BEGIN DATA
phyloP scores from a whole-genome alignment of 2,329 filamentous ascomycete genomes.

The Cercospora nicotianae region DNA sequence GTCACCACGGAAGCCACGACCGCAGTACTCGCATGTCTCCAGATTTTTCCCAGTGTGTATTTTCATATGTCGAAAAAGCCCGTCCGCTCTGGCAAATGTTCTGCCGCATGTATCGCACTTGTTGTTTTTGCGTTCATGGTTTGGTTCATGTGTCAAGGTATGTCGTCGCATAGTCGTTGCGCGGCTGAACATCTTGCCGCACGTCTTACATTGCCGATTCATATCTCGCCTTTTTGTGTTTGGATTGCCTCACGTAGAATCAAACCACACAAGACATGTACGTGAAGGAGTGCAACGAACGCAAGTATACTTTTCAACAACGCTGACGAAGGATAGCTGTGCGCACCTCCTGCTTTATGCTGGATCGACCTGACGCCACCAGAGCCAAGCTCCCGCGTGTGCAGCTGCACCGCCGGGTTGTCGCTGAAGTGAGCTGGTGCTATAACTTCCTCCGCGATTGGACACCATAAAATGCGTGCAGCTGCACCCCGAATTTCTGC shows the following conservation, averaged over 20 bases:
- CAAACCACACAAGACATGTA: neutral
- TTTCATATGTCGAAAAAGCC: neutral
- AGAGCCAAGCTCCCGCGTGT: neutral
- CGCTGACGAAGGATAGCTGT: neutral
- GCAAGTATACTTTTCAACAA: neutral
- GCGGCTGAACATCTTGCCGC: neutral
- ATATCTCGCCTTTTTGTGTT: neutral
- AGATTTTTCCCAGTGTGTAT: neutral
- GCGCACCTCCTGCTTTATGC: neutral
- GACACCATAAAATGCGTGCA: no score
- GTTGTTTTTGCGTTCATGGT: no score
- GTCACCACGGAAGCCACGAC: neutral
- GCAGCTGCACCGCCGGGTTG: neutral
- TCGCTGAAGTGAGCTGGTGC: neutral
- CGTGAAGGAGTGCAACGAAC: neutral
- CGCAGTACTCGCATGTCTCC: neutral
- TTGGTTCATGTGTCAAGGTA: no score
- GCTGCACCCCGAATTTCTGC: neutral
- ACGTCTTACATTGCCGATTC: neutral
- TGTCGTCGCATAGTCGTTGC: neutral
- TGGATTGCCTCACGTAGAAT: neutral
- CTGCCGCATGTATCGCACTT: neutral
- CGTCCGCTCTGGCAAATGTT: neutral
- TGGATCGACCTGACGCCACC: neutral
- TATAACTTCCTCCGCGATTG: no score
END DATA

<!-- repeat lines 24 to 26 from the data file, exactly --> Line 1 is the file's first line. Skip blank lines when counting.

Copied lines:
- CTGCCGCATGTATCGCACTT: neutral
- CGTCCGCTCTGGCAAATGTT: neutral
- TGGATCGACCTGACGCCACC: neutral